There cannot be many people left who are unaware that the terms of a Will may be changed after you have died if your close relatives have been left short. The rules governing whether, how and how much can be altered have been the subject of many high profile cases ever since the Inheritance (Provision for Family and Dependents) Act was passed more than forty years ago, in 1975.
The pendulum has swung to and fro, sometimes allowing testators to have freedom, and other times allowing the disappointed beneficiaries to step in above the entitlement of, often, major charities. One of the latest of such cases was Ilott v Mitson which was concluded by the highest court in the land – the Supreme Court, last year. The true title of the case was “Ilott v Blue Cross
and others”, and its facts were quite simple: A mother fell out with her daughter, meaning that the daughter had to live her entire adult life without any financial support from her mother. Of course, many people are in that situation anyway. The mother thought she had no reason to leave anything to her daughter and made a Will in the terms of her own choice – benefiting charities. But the question arose – what should be the case if the daughter was living in circumstances that many people would consider below a reasonable level of comfort and convenience? Should the blood relative’s financial need trump the testator’s freedom of testamentary disposition?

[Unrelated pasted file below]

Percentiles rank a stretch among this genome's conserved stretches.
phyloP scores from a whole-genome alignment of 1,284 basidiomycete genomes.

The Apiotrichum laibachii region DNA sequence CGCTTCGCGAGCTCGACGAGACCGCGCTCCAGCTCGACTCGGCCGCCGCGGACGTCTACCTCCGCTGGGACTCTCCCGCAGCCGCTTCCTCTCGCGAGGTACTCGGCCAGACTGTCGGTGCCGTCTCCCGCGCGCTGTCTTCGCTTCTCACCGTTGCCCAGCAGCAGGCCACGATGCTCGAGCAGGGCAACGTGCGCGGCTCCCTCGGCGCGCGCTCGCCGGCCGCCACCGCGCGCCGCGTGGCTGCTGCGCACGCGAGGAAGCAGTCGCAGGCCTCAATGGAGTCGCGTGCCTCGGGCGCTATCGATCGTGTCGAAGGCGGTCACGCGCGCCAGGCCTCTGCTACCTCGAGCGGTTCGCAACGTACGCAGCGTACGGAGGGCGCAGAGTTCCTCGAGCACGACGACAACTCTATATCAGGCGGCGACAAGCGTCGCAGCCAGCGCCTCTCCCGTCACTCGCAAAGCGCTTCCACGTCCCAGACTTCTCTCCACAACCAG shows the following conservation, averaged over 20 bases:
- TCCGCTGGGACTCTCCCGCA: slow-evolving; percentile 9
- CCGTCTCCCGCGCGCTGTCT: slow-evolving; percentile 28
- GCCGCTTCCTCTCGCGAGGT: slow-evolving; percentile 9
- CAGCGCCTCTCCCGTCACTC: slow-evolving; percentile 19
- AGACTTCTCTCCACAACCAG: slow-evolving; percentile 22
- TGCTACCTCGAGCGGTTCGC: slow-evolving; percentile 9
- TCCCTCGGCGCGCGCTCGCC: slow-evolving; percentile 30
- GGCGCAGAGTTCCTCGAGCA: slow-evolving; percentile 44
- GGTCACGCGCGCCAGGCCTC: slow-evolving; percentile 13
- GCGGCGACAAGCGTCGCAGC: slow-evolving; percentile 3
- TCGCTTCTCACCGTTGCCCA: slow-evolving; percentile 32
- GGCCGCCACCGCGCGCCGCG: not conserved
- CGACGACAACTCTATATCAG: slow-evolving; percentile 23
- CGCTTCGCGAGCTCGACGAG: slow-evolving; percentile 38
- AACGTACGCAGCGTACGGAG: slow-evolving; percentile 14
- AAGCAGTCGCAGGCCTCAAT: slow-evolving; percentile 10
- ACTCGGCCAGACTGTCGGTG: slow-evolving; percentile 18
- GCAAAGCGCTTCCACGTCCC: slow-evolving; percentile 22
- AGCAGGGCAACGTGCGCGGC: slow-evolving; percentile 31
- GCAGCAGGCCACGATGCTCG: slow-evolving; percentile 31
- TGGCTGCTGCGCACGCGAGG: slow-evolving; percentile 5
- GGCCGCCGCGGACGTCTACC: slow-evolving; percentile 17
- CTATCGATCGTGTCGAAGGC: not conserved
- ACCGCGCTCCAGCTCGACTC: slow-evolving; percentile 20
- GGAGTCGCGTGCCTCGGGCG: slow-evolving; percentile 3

The Court of Appeal found in favour of the daughter, for reasons which, on closest analysis now seem flawed. They said long estrangement should not be a factor, they said the gift to charities
was a “windfall”, they said the daughter should not lose her means-tested benefits.
The Supreme Court found these arguments was based on untenable reasoning and corrected the decision. They ruled that any award does not need to solve all the claimant’s financial problems, but need only represent the necessary contribution towards a claimant’s day to day needs. There may be other candidates available to support a persons needs – such as the state at large (ie benefits), or a spouse, or even the claimant’s own children. And the original judge’s ruling, in 2007, when the case first came to the High Court contained the sentence: “I would consider it reasonable for (Mrs Ilott) to attempt to support herself by some paid work during the course of the next few years”.
The result therefore is that there is now considerable certainty that you can write your Will in your own terms in the knowledge that it will probably not be overturned or diluted.
For more advice about Wills and testamentary dispositions contact John Pulham at:-
Messrs Pulham & Co
Telephone (01728) 602084 or e-mail firstname.lastname@example.org